Papal Perplexment

August 12th, 2005

An article in Science magazine discusses recent developments with regards to the view of evolution by the Catholic church. Last week Cardinal Christoph Schönborn, archbishop of Vienna, made the statement in the New York Times that he did not believe that the church could abide by the views of neo-Darwinism. I’m guessing that neo-Darwinism refers to the evolution of organisms over time due to random genetic mutation (of which Darwin had no concept when writing On the Origin of Species).

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Even though the Pope in 1996 declared that “evolutionary theory is compatible with Catholic doctrine”, the new Pope, Benedict, has not officially stated his position on the matter. As a result, what the church believes may no longer be so clear. According to Schönborn’s spokesperson, he believes that he is stating the opinion of the church, even go so far as to say the papal pronouncement of ’96 was “vague and unimportant”, returning to comments made before a general audience in 1985 made by the then Pope to support his views. Even if the Pope’s words of 1985 truly reflected his views on evolution as opposed to the act of creation, I wonder if over the course of 11 years the Pope might not have altered his point of view in light of scientific developments. Is the Pope allowed to do that? Obviously not in the mind of Schönborn.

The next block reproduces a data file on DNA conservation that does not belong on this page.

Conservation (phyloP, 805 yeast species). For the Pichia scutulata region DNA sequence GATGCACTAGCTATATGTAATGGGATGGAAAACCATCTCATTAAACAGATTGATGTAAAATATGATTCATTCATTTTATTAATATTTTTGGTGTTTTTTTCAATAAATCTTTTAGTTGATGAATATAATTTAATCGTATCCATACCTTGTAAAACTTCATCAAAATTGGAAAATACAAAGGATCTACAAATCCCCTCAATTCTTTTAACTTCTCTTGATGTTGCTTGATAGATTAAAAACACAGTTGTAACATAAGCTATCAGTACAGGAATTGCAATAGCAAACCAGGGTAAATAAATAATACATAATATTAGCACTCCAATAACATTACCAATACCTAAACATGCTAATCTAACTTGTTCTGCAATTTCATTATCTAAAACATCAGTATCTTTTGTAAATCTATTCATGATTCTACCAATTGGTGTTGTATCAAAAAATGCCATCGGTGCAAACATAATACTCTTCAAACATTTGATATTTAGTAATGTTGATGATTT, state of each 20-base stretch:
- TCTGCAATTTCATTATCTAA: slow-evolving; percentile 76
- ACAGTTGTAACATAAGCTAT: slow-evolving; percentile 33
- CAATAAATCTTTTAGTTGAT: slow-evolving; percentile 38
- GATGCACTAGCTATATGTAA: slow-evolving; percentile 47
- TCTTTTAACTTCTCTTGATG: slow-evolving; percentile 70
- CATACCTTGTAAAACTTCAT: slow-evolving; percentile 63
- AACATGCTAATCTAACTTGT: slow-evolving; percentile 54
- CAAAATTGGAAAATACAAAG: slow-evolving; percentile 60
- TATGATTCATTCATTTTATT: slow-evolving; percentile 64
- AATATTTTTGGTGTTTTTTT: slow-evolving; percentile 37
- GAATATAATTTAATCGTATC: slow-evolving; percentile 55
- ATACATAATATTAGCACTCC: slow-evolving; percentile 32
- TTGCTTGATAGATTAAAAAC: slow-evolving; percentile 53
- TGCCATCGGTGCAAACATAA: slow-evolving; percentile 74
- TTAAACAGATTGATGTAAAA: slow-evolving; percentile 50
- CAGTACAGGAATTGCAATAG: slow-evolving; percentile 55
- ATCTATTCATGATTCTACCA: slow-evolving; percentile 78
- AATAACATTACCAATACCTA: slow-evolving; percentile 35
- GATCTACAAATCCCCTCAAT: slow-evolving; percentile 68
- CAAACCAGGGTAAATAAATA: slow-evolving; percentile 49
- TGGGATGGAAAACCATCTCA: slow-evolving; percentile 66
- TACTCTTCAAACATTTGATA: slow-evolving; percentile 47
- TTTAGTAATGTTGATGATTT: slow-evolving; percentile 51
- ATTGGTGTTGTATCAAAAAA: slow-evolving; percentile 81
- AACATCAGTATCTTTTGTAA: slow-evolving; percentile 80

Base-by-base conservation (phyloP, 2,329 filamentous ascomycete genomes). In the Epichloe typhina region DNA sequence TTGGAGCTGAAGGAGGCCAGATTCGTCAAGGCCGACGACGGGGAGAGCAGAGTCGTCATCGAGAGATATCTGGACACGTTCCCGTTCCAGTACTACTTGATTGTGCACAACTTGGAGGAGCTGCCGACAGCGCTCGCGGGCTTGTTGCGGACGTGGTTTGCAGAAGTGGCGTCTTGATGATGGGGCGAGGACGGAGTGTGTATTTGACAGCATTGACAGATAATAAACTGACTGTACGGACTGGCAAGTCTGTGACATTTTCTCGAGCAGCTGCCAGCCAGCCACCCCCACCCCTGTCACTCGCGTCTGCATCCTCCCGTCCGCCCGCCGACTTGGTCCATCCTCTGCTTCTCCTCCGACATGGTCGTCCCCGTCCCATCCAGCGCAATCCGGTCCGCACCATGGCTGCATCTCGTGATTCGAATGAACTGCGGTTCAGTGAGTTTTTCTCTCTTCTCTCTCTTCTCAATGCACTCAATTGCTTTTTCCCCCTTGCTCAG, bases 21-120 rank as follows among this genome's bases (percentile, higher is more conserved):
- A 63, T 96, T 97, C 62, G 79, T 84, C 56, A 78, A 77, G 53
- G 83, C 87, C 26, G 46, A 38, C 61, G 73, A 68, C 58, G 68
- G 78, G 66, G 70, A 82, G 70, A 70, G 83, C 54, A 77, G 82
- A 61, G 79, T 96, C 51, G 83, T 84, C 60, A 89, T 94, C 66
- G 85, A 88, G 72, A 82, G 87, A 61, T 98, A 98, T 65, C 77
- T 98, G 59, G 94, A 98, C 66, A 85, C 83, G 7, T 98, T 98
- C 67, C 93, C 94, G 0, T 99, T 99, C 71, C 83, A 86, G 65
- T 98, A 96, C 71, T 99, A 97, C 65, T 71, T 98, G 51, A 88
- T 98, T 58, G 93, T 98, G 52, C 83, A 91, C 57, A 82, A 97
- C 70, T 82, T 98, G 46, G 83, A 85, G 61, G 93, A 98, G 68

Scientists have been clamoring since the article was released for the Pope to make an official statement rejecting Schönborn’s ideas. However, the only voice from the Vatican has been that of the chief astronomer, George Coyne, who rebuts the archbishop in no uncertain terms. His article is a refreshing voice among the bulk of anti-scientific rhetoric appearing these days from the religious sector. I believe it may actually represent the majority view as opposed to the vocal minority.

He states, “Science is completely neutral with respect to philosophical or theological implications that may be drawn from its conclusions. Those conclusions are always subject to improvement. That is why science is such an interesting adventure and scientists curiously interesting creatures.”

Well said, I say.

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